To quote the late, great comedian Bill Hicks; “I loved when Bush came out and said, ‘We are losing the war against drugs.’ You know what that implies? There’s a war being fought, and the people on drugs are winning it.”
The ‘war on drugs’ based on the existing model is a battle that is still yet to be won. Since inception in the early 70s, the war continues, inconclusive and without success. With governments pouring billions of dollars into prohibition, this model has proven its ineffectiveness time and time again.
In the words of former Victorian police chief commissioner Ken Lay, “for the last ten years we’ve been trying to arrest our way out of this and we haven’t succeeded, so we need to look to other solutions.”
In a 2013 research paper, Dr John Jiggens stated, “Prohibition acts as a multiplier for the black market. Every dollar we spend on drug law enforcement is worth $10 to the black market.”
You only need to visit a music festival to witness the prevailing drug culture at its finest, lips chewed and eyes bulging, despite patrolling police wielding sniffer dogs at the festival’s entrance. Anecdotal evidence aside, the prohibition of drugs has done little to hinder the use and sale of drugs in Australia.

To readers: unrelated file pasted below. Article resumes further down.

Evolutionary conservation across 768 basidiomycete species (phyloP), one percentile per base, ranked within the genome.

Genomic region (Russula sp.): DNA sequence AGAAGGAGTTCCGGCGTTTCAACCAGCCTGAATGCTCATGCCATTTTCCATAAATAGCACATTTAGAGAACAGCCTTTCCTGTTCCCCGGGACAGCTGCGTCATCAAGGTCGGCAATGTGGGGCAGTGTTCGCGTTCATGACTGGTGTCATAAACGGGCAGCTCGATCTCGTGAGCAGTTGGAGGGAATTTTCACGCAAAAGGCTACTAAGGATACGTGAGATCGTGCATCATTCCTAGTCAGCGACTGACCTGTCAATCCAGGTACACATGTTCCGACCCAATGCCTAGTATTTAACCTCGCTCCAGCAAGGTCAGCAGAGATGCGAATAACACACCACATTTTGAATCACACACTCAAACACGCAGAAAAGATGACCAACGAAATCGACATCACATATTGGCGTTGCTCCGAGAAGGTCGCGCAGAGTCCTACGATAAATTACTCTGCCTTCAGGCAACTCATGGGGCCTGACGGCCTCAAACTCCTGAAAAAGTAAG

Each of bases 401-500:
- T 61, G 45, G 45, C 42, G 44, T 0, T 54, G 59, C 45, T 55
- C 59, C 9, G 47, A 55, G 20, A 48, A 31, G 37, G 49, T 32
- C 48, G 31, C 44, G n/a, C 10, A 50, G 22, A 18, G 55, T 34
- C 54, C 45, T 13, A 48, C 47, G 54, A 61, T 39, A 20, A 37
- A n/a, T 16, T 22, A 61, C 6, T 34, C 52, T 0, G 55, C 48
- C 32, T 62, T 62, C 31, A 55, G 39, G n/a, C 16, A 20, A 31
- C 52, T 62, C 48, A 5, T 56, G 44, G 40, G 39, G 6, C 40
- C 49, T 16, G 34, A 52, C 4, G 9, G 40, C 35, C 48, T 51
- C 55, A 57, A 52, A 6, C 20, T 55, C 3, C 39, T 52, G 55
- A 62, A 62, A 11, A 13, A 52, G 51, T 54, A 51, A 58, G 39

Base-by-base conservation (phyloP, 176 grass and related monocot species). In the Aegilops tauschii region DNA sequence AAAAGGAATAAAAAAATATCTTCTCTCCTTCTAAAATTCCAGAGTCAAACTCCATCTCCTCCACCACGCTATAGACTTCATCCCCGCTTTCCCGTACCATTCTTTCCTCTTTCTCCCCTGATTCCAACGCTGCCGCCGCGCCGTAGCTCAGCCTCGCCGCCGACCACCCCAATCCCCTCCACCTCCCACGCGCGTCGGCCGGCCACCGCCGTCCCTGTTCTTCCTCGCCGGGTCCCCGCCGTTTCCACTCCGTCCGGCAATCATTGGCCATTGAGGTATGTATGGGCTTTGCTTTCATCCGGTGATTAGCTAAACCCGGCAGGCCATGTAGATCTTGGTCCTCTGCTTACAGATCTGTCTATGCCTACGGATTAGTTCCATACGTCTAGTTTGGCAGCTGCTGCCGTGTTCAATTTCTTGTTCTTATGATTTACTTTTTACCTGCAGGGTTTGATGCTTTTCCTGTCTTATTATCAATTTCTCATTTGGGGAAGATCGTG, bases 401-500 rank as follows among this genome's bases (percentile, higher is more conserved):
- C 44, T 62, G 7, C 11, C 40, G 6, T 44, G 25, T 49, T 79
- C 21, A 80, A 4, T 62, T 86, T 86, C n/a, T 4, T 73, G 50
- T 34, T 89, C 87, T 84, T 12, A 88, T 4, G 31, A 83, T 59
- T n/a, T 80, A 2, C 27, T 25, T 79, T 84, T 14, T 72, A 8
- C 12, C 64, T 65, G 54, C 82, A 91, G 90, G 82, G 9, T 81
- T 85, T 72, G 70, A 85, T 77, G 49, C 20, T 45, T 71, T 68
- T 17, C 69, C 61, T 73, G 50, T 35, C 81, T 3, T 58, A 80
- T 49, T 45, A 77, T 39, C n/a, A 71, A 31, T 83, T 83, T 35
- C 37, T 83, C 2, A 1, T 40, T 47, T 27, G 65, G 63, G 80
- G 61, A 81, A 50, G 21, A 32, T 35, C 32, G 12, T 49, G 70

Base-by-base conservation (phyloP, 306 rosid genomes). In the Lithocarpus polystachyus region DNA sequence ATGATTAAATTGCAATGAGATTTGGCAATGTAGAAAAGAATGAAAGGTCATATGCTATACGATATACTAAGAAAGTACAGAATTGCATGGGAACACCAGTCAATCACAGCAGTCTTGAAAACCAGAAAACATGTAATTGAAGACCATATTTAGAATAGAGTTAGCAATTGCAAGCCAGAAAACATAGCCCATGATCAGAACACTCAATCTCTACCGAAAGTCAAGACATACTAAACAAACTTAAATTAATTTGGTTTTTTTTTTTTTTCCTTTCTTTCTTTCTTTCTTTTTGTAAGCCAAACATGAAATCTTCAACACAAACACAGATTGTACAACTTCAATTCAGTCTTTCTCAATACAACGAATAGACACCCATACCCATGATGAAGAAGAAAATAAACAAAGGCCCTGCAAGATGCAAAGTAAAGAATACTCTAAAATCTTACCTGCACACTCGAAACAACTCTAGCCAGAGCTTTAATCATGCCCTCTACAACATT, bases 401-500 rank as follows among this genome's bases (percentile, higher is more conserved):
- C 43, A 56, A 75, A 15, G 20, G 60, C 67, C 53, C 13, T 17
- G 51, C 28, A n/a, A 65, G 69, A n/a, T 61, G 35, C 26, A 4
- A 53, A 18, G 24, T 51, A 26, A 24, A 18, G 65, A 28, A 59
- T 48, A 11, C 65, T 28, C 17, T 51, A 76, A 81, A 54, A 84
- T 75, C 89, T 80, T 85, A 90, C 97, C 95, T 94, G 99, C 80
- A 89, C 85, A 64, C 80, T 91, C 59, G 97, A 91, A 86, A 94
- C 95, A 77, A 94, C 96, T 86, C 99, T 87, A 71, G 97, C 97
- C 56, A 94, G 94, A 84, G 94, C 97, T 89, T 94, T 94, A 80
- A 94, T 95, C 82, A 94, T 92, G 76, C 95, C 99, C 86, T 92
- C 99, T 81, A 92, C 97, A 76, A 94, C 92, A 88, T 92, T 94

In November last year, former Commissioner of the Australian Federal Police, Mick Palmer told The New Daily, “Seeing this as simply a law enforcement issue has proven a failed exercise. It hasn’t worked, never worked and has no chance of working.”
Many have concluded that the war on drugs has failed, and that this continual denial is doing more damage than good. The costs of this supposed war lie not only in the loss of life, but the financial cost of enforcing the prohibition of illicit drugs.
Estimates on the Australian Government’s spending on illicit drug related activities range from 2 to 3bn dollars per year. According to economist Timothy Moore’s 2008 estimates, just over half of expenditure relating to illicit drug activities was allocated to enforcement.
While the decriminalisation of drugs may not be the answer, there is the question of how much revenue could be generated by such a move. It is possible that the regulation of illicit drugs could be generating profitable tax revenue, likened to that of tobacco or alcohol.
After legalising marijuana in some states, both Colorado and Washington raked in a combined $200 million in taxes, with the industry expected to grow even further this year.
The continuation of the prohibition model could be affecting more than just the health of others. With millions tied up in law enforcement and imprisonment, and a lack of results to justify the means, surely there is a more effective allocation funds.